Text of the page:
Step 3: When the whole situation is overwhelming break it down into smaller bites. An ambulance arrives unexpectedly and the paramedic runs into your resus room holding a child who has just been run over by a car. The situation is overwhelming, people are screaming, what do you do. This situation is emotionally charged and overwhelming, it would be easy to get caught up in the panic. Really we know nothing about the patient aside from the fact that there is a potentially devastating injury. The totality of the situation is overwhelming from both an emotional as well as a practical perspective. In a situation like this the best strategy is to step away from the totality of the situation for a moment, and take a small very manageable piece to start with. In situations of critical illness these initial first steps are the same regardless of the illness or injury. These initial first steps; put oxygen on the child, immobilize the C-spine, establish IV access, offer an opportunity to reset the tone of the room. Although these first steps take only moments if they are directed with calm confidence they will de-escalate the room and allow the remainder of the resuscitation to proceed calmly. When you personally feel stressed or overwhelmed it is useful to simply think of the next 1 or 2 things that need to be accomplished and then execute these very short term goals. Usually this will reset your internal stress level and allow you to again assert a calm confidence into the situation.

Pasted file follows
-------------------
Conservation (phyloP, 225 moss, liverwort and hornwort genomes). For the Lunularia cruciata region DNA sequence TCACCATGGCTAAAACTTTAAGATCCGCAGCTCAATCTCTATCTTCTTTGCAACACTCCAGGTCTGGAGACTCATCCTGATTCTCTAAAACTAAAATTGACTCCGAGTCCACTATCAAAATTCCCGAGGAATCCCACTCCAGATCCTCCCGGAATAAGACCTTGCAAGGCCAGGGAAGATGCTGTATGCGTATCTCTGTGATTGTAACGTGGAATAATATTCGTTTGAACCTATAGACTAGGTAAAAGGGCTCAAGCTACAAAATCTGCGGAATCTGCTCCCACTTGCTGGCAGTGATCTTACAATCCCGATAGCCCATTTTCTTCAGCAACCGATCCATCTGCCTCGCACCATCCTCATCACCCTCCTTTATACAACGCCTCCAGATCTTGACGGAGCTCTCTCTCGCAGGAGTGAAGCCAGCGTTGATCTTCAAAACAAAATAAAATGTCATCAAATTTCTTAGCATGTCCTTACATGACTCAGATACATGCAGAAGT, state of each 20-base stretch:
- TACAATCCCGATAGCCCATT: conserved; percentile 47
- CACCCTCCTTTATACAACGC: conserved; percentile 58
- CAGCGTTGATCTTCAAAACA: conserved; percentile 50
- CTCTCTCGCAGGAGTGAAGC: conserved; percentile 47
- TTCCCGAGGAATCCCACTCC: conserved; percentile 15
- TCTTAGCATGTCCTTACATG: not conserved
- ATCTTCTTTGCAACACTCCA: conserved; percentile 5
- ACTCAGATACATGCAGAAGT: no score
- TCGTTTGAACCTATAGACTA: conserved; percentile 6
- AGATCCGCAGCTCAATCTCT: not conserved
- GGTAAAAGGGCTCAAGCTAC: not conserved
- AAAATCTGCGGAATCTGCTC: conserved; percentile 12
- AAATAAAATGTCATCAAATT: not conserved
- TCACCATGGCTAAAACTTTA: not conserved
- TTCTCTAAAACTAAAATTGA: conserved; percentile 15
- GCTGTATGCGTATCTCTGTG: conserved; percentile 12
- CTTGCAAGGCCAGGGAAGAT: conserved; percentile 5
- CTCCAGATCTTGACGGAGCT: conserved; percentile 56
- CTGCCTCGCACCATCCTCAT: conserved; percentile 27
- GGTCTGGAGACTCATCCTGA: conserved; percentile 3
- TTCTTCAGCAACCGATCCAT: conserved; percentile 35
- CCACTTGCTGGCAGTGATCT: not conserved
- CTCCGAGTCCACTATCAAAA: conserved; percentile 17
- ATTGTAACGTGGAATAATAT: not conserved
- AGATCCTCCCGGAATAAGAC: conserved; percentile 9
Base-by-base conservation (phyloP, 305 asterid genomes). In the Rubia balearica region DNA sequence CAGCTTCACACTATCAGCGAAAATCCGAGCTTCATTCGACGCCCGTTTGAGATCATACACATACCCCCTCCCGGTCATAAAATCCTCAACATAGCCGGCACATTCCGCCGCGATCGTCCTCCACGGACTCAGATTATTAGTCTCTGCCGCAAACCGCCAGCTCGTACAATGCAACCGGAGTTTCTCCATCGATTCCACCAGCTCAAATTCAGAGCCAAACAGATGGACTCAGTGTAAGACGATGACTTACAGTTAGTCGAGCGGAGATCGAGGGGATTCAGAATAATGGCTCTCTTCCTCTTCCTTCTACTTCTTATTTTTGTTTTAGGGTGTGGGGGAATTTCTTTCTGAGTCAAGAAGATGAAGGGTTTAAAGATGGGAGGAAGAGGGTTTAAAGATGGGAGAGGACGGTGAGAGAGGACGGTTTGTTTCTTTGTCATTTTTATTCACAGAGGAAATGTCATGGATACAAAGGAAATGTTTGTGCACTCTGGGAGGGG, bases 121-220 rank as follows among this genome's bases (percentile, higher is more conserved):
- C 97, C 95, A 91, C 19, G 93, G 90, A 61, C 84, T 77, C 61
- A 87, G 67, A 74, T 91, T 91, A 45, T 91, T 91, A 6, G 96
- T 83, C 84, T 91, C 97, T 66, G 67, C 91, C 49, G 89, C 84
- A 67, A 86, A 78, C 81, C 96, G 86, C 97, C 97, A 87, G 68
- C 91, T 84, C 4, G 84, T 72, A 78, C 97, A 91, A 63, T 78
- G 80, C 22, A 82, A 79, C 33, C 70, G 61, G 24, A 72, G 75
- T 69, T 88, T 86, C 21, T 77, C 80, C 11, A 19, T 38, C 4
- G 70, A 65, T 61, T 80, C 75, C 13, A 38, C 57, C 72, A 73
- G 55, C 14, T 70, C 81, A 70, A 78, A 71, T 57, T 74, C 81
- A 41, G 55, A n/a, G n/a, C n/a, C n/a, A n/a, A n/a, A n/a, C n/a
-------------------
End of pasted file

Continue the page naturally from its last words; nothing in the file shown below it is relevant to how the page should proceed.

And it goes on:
Stress is a useful response and it should not be ignored. Many of us in emergency medicine are here because we enjoy stress, and thrive in a world of high stakes decision making. Stress can be one of our most useful tools in emergency medicine, but for all of us there are moments that threaten to overwhelm our capacity to cope and degenerate into panic. Whether it is a failed airway, an injured child, or a difficult patient encounter using active techniques to manage stress will improve both your situational responses as well as your patient care.

Factoid: Pneumonia Mimics on CXR

You’ve just seen a previously well 50 year old man with a cough and fever. A chest x-ray shows what you think is a pneumonia. Finally, a straightforward case! You are finishing up his charting and about to write ‘pneumonia’ as your diagnosis when you pause, is there anything else you could be missing?

  • Pulmonary embolism
  • Neoplasm/Cancer
  • Congestive heart failure
  • ARDS
  • Atelectasis/Lobar collapse
  • Pleural effusion
  • Bronchiolitis obliterans organizing pneumonia (BOOP)
  • Tuberculosis
  • Granulomatous disease (Wegner’s granulomatosis, Churg Strauss syndrome)
  • Collegen vascular diseases (Systemic Lupus Erythematosus, Mixed connective tissue disease)
  • Drug induced pulmonary disease (eg Amiodarone lung)
  • Pulmonary fibrosis
  • Eosinophillic pneumonia
  • Allergic/Hypersensitivity pneumonitis
  • Radiation pneumonitis
  • Foreign body obstruction